Fluency in Mother Tongue Predicts Reading Ability in Second Language

It is only obvious that when a child enters school for the first time, it is important that the child feels at home. Nothing can be more alienating than sitting inside a classroom for the first time and not understanding a single word a teacher is saying. Mother tongue based education is undoubtedly important. Sadly, what is often emphasized is just the "mother tongue" part, with the "education" component often neglected or not supported.

To learn more about why mother tongue-based education is important, the above advocacy kit from UNESCO maybe helpful

Mother tongue based education means helping students to become proficient in their native tongue. It requires both teachers and resources. Teachers need to be competent in the first language of their students. Learning resources that are not just mere translations, but actual products of the local culture or experiences are necessary. The objective of helping children learn in their mother tongue does not miraculously happen without these inputs.

Too frequently, studies are cited that proficiency in one's mother tongue facilitates cognitive development and even learning a second language. What is often missed is the fact that what correlates with later success in education is not just having been taught first in the mother tongue, but actual proficiency in the mother tongue. Cummin's hypothesis after all is about a high level of proficiency in a first language facilitating the development of proficiency in a second language. This language-independent development of cognitive abilities has been demonstrated in numerous studies. For instance, a paper scheduled to be published in the Journal of Educational Psychology shows a strong correlation between listening comprehension in a mother tongue and reading comprehension in a second language.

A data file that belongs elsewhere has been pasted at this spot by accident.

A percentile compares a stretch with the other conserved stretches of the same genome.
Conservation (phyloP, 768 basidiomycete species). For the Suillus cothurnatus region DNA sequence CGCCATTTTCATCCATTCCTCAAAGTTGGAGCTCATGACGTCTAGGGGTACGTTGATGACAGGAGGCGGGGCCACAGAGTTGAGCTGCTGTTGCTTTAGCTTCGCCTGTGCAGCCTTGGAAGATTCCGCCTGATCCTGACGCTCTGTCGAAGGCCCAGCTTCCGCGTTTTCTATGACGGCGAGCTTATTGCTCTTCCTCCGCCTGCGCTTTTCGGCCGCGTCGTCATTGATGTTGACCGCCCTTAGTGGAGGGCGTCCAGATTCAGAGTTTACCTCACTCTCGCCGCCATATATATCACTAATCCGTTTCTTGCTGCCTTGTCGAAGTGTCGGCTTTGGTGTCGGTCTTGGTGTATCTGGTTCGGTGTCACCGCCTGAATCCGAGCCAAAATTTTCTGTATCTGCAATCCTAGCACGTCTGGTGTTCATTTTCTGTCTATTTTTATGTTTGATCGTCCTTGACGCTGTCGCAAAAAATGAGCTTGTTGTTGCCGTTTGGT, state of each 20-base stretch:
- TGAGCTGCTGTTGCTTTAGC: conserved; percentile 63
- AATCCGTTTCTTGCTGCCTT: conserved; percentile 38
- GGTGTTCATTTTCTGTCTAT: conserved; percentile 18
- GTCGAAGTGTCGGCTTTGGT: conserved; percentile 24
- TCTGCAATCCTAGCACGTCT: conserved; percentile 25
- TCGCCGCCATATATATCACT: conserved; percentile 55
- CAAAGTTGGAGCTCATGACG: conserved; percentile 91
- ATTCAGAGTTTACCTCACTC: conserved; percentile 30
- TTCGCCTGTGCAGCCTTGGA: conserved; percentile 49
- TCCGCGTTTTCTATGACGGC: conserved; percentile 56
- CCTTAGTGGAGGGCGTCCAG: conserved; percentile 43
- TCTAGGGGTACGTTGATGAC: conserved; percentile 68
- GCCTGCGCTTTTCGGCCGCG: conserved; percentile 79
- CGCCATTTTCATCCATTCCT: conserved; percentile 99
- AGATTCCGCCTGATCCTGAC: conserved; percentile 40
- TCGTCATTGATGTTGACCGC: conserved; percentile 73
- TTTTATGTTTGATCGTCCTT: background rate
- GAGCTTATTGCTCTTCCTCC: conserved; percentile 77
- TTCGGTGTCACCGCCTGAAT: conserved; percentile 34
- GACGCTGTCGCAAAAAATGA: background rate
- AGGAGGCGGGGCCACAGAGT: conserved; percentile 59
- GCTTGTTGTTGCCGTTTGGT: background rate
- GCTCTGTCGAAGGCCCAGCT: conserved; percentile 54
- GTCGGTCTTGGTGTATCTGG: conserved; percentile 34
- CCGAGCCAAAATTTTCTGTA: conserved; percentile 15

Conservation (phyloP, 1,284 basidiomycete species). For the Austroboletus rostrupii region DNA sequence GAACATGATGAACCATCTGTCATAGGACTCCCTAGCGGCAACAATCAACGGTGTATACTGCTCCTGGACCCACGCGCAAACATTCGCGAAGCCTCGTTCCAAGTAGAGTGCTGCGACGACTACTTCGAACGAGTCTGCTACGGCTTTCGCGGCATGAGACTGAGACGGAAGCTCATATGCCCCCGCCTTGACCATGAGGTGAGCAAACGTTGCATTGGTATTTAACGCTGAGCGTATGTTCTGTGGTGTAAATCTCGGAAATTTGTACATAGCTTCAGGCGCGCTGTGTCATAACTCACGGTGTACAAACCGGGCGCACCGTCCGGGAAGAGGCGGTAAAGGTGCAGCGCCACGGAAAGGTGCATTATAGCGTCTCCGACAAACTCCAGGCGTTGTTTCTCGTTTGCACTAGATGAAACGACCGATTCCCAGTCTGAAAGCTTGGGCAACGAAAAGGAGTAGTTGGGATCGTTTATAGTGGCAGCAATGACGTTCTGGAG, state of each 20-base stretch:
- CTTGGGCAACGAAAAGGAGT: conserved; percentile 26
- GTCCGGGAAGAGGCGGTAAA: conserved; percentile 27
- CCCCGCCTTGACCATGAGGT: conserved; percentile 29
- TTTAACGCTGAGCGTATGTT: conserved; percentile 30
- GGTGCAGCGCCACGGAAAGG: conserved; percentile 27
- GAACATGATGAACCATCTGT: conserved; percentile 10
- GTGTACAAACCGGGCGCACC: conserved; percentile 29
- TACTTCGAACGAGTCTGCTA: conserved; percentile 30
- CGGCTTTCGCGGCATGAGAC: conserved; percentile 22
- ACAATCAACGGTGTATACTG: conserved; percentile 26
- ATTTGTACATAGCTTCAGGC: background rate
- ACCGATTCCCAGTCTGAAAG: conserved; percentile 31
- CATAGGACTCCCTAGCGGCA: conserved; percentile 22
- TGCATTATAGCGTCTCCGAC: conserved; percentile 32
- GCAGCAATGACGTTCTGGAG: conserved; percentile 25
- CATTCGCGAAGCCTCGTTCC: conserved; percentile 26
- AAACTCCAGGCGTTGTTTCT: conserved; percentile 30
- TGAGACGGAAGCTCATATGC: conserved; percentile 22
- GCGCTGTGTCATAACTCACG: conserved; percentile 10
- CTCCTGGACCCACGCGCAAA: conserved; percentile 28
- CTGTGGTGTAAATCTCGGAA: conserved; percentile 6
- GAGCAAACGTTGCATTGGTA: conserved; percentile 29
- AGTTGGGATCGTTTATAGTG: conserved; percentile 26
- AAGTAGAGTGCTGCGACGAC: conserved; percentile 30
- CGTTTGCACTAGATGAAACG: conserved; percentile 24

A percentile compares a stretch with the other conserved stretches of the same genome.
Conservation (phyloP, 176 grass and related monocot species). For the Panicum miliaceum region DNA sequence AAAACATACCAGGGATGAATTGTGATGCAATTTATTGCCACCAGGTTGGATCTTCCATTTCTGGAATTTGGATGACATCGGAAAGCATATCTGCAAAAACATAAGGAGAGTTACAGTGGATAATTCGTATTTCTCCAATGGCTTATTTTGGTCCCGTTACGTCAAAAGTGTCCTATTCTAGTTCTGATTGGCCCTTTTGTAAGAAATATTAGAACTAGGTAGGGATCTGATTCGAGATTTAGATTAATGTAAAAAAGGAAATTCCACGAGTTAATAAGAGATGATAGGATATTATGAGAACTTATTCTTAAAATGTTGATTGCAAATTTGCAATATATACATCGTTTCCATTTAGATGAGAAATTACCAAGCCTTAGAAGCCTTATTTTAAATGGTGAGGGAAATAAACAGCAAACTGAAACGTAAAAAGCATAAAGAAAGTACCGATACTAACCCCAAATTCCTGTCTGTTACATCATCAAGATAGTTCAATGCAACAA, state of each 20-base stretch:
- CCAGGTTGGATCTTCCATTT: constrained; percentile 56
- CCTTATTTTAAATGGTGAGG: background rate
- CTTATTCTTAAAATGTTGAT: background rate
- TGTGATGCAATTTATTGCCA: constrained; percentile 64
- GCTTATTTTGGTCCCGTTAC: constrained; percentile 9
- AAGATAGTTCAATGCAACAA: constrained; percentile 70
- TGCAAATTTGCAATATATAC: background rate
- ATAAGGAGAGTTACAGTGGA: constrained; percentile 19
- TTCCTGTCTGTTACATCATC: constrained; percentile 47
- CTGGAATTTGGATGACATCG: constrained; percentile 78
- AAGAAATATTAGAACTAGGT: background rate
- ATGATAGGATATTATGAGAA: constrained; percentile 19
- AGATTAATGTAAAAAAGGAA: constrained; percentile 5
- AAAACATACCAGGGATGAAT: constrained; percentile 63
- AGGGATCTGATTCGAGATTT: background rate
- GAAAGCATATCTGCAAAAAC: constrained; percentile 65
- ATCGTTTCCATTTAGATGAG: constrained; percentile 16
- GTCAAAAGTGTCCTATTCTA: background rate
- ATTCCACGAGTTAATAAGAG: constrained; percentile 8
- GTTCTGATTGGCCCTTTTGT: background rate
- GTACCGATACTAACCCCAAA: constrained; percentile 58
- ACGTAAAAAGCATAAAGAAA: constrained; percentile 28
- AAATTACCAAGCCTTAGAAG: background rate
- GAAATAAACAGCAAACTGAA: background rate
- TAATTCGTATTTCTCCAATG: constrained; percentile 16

Students who demonstrate proficiency in listening comprehension in their mother tongue are also likely to perform well in reading comprehension in a second language. The part that education policy makers usually miss is that proficiency in the mother tongue is what seems to transfer to another language. Mother tongue based education is often not seen as a process, but a mere political declaration. Mother tongue based education can not work if students are not helped to become proficient in their native tongue.